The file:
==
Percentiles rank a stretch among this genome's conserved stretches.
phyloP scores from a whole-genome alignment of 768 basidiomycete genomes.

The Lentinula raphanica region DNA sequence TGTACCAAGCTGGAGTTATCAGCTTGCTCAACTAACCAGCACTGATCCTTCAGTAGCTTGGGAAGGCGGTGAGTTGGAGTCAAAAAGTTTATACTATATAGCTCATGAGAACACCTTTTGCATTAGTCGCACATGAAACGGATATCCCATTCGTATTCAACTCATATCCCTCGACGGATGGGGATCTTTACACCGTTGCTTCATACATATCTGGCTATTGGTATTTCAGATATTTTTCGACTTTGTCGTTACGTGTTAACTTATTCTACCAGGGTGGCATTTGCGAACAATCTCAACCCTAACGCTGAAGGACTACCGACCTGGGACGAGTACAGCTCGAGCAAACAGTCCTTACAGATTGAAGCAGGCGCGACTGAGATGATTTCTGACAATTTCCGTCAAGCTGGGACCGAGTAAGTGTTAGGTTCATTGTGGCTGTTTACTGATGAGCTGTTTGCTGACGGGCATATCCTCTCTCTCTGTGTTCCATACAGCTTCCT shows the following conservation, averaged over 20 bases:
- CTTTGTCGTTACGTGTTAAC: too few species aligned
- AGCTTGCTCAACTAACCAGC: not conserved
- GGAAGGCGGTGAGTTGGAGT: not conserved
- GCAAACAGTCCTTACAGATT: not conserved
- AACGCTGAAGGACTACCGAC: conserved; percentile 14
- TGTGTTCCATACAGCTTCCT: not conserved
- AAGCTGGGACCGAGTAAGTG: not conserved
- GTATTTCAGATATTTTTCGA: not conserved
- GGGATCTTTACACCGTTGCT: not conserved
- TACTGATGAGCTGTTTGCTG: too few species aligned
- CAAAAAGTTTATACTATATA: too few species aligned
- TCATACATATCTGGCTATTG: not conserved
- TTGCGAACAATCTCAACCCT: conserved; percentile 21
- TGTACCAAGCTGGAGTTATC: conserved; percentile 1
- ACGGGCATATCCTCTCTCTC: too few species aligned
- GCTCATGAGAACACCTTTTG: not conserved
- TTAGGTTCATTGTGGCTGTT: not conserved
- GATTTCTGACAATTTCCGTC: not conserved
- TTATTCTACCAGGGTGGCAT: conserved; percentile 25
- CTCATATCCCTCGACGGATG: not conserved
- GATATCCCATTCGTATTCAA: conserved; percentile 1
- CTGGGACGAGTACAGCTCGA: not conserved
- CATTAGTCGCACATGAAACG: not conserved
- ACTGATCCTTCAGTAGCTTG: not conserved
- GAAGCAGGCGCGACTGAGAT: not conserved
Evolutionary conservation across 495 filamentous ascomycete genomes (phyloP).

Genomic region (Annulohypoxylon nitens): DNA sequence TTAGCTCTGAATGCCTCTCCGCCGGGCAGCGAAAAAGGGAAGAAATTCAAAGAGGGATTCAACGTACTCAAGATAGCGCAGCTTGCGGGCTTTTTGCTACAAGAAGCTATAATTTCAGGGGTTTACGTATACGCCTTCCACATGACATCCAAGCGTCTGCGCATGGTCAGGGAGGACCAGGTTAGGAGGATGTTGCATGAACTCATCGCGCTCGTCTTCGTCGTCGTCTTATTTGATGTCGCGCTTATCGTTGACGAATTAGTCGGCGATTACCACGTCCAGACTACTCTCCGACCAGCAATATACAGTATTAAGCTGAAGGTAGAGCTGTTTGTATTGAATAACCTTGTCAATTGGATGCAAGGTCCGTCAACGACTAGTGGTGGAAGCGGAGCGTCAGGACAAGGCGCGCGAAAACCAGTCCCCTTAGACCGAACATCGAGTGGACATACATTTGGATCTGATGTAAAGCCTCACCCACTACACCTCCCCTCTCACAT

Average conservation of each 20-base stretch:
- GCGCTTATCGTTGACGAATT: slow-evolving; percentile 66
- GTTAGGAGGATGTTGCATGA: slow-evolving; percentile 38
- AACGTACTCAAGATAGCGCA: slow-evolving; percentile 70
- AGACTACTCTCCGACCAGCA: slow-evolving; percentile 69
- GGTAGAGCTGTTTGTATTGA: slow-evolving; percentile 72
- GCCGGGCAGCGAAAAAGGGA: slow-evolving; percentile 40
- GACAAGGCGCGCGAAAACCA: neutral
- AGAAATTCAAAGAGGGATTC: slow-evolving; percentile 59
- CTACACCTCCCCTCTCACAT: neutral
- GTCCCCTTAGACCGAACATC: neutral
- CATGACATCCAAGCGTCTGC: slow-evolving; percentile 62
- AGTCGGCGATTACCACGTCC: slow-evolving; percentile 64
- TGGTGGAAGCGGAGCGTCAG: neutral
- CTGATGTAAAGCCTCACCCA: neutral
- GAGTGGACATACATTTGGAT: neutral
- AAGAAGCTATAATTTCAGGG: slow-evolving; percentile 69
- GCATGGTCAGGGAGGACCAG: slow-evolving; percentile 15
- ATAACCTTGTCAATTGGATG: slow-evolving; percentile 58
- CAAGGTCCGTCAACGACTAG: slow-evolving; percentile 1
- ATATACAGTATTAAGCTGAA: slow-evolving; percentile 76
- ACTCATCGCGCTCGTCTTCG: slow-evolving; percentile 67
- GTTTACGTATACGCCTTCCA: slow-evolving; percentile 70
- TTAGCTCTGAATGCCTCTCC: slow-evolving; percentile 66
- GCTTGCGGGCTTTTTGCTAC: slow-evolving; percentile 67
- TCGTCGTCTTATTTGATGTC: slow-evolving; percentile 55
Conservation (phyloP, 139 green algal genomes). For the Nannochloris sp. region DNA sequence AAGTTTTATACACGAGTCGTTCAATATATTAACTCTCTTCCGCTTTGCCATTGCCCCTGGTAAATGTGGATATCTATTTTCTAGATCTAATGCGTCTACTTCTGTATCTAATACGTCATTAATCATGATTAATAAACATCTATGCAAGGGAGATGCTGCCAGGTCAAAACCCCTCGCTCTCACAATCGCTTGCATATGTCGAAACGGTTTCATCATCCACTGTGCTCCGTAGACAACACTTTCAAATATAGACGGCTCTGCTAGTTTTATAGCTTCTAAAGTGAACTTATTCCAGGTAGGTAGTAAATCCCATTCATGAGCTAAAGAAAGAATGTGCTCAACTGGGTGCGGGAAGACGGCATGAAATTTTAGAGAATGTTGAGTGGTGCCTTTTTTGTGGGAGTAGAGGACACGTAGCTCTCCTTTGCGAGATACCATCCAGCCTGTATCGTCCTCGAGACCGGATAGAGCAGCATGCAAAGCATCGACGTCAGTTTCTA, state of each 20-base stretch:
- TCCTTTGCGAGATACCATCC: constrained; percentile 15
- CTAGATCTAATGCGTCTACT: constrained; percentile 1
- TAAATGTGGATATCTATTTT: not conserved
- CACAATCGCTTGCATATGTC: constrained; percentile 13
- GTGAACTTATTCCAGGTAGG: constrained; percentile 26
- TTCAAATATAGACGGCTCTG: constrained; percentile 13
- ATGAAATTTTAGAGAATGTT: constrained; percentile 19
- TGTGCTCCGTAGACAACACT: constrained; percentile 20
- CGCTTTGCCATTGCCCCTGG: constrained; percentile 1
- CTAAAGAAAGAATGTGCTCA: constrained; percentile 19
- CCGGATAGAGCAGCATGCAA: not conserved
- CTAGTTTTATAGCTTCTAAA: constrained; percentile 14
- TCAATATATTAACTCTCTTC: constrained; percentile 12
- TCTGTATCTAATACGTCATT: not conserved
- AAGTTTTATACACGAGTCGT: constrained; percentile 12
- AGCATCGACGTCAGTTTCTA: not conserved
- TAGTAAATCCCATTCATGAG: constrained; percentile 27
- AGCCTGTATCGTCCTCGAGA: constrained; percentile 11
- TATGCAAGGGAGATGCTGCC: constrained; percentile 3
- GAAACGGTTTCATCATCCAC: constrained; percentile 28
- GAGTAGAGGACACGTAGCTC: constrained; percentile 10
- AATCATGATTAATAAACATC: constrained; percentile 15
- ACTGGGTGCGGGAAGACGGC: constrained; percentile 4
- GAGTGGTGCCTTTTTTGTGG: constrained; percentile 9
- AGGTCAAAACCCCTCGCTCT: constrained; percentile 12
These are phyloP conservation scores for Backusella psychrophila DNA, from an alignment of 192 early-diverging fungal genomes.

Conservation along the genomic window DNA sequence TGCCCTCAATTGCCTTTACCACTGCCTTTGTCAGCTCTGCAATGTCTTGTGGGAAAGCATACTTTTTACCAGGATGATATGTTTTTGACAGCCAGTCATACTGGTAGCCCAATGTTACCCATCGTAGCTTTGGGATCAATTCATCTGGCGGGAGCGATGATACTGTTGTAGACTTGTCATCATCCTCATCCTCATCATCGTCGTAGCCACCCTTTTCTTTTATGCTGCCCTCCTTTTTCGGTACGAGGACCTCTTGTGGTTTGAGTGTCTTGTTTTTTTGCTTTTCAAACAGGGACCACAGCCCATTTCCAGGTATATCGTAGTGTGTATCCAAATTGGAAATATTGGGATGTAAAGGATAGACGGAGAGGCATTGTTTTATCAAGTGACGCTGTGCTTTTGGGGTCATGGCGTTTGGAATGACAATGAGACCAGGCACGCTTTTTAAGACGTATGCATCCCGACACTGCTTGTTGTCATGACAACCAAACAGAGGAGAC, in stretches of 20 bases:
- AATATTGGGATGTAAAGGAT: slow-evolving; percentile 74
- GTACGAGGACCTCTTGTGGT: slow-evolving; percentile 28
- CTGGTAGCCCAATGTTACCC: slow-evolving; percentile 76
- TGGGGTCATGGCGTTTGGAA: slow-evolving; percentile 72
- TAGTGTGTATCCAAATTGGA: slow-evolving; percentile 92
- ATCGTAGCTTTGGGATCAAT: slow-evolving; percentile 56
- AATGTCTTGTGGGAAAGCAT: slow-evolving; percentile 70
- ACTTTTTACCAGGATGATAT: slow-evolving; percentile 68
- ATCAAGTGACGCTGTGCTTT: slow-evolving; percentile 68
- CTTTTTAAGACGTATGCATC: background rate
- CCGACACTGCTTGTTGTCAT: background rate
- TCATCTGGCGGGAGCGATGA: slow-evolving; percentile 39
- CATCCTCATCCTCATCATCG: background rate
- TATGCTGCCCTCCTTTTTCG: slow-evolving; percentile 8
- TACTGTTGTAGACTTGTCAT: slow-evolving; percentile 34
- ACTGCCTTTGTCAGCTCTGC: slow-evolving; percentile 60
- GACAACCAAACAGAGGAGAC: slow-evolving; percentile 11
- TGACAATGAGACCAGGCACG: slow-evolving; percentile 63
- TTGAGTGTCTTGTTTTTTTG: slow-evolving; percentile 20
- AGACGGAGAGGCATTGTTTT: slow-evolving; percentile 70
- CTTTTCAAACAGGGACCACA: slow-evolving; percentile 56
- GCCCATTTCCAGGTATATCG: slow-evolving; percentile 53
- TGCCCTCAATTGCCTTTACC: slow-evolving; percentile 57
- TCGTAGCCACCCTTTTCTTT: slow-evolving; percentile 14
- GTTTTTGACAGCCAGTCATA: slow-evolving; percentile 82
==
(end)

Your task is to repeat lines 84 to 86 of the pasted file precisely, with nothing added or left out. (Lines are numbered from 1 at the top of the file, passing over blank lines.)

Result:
Conservation along the genomic window DNA sequence TGCCCTCAATTGCCTTTACCACTGCCTTTGTCAGCTCTGCAATGTCTTGTGGGAAAGCATACTTTTTACCAGGATGATATGTTTTTGACAGCCAGTCATACTGGTAGCCCAATGTTACCCATCGTAGCTTTGGGATCAATTCATCTGGCGGGAGCGATGATACTGTTGTAGACTTGTCATCATCCTCATCCTCATCATCGTCGTAGCCACCCTTTTCTTTTATGCTGCCCTCCTTTTTCGGTACGAGGACCTCTTGTGGTTTGAGTGTCTTGTTTTTTTGCTTTTCAAACAGGGACCACAGCCCATTTCCAGGTATATCGTAGTGTGTATCCAAATTGGAAATATTGGGATGTAAAGGATAGACGGAGAGGCATTGTTTTATCAAGTGACGCTGTGCTTTTGGGGTCATGGCGTTTGGAATGACAATGAGACCAGGCACGCTTTTTAAGACGTATGCATCCCGACACTGCTTGTTGTCATGACAACCAAACAGAGGAGAC, in stretches of 20 bases:
- AATATTGGGATGTAAAGGAT: slow-evolving; percentile 74
- GTACGAGGACCTCTTGTGGT: slow-evolving; percentile 28